LAS VEGAS (AdAge.com) -- Below are 10 video excerpts from the proceedings of the National Association of Television Programming Executives' annual conference here. More than 8,000 have gathered in the Mandalay Bay Resort & Casino for the five-day event heavily focused on the ongoing digital revolution that is upending the industry's daily realities.
YouTube's VP-content, Kevin Donohue, told the "Online Video: Real and Spectacular" panel that the Google-owned company does not plan to put "obtrusive" video ads in the millions of streams of videos it serves each day. "Chad [Hurley] and Steve [Chen] are still running YouTube," he noted, "and the user experience is going to be No. 1."
ITV'S PAUL JACKSON: AMERICA'S SATURDAY NIGHT WASTELAND
As part of the "Perspectives From the U.K." panel, Paul Jackson, director of entertainment and comedy at ITV Networks, lamented that "its such a terrible shame that Saturday night is a desert in American televison." He noted that in the U.K., Saturday night is the prime time for airing the industry's biggest shows, such as "XFactor," "Idol" and "Dancing With the Stars."
'WIRED'S CHRIS ANDERSON: WHAT CONSUMERS WANT
Pointing out that web phenomenon LonelyGirl15 drew audiences larger than those of many prime-time hit TV shows, Wired magazine editor Chris Anderson, who is also the author of the book "The Long Tail," warned TV program moguls that "you can't make assumptions about what (consumers) want any more. We're all different. And now the media marketplaces are reflecting that."
OGILVY'S CARLA HENDRA: WARY OF CONSUMER-GENERATED CONTENT
In the NATPE panel on consumer-generated content, Carla Hendra, Co-CEO, Ogilvy North America, pointed out that "We don't see many large marketers able to handle user-generated content. The risks are significant." Many marketing executives, she said, "don't know what to do" because "you can get fired for doing the wrong thing with user-generated content."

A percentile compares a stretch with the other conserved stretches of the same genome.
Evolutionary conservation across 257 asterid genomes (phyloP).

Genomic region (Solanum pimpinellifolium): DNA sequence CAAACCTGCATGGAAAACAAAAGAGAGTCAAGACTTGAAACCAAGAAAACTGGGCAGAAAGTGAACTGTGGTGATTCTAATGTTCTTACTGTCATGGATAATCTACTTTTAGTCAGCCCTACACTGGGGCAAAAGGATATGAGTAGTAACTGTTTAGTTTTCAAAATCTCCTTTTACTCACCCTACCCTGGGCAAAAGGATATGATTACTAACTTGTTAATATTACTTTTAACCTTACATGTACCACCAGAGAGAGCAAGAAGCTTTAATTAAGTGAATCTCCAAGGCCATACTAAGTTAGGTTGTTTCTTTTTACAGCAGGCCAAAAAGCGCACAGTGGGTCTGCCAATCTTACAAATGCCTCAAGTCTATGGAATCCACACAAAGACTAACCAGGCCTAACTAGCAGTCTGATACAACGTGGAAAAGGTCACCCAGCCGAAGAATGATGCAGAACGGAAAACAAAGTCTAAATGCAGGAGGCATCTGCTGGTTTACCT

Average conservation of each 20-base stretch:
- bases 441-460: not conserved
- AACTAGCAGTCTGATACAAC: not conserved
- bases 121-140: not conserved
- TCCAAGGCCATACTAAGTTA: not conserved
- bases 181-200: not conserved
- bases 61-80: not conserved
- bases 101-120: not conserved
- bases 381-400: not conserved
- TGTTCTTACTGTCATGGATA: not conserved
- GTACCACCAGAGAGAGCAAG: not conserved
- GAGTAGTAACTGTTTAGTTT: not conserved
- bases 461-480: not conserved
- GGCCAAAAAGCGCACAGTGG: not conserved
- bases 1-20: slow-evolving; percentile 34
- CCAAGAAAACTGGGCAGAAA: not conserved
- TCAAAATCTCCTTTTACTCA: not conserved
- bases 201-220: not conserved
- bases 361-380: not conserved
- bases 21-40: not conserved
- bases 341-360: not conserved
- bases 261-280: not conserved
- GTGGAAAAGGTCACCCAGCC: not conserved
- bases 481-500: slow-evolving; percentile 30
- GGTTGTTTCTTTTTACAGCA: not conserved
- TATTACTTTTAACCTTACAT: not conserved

USA NETWORK'S BONNIE HAMMER: GOING BACKWARDS
USA Network President Bonnie Hammer, a member of "The Long Tail" panel discussion, acknowledged that traditonal TV business "may have to go backwards before we go forwards" in finding new business models for advertising that works in the new era of consumer-controlled media.
FREMANTLEMEDIA'S GARY CARTER: NOT DEATH OF TV
Gary Carter, chief creative officer of FremantleMedia'S FMX divison, gave a NATPE performance in which he was part digital guru and part cultural lecturer. He brushed aside concerns about the oft-predicted death of big TV networks at the hands of more nimble digital media: "We're not living through the death of television for the simple reason that this is not about television," he said.
CBS'S CRYIAC ROEDING: TV SOCIAL COMMUNITIES
CBS Vice President for Wirless Cyriac Roeding spun out a vision of a day in the near future when consumers create and install their own programming "content communities" organized around TV sets that are internet-linked computers. Suggestions about which shows to watch are provided by "recommendation engines" that the entire community contributes to.
CINGULAR'S ROB HYATT: CELLPHONE AS CONTENT CREATOR
Appearing as one of the speakers on the "With the User in Mind" panel, Cingular Wireless' executive director of mobile content, Rob Hyatt, noted that while the industry's emphasis is currently on pumping content and ads down to users, cellphones are a powerful content-creation device whose potential has thus far been little explored.
ENDEMOL'S PETER COWLEY: USER-CREATED CONTENT
Peter Cowley, managing director of digital media, Endemol, one of the U.K.'s largest entertainment production companies, told the NATPE audience that finding new ways to package consumer-generated content for TV and internet programs "should be part of everything we do these days." He stressed that the talent-show-like quality of user-generated materials can provide rich fodder for creative producers to work with.
CBS' DAVID POLTRACK: LOCAL NEWS KEY TO CELLPHONE VIDEO
CBS chief research officer David Poltrack's advice to wireless content creators attending the wireless event could be summed up in three words: local, local, local. "Local news and information is the unique thing about the cellphone," he said. "Immediacy and local information is what will propel the mobile video market."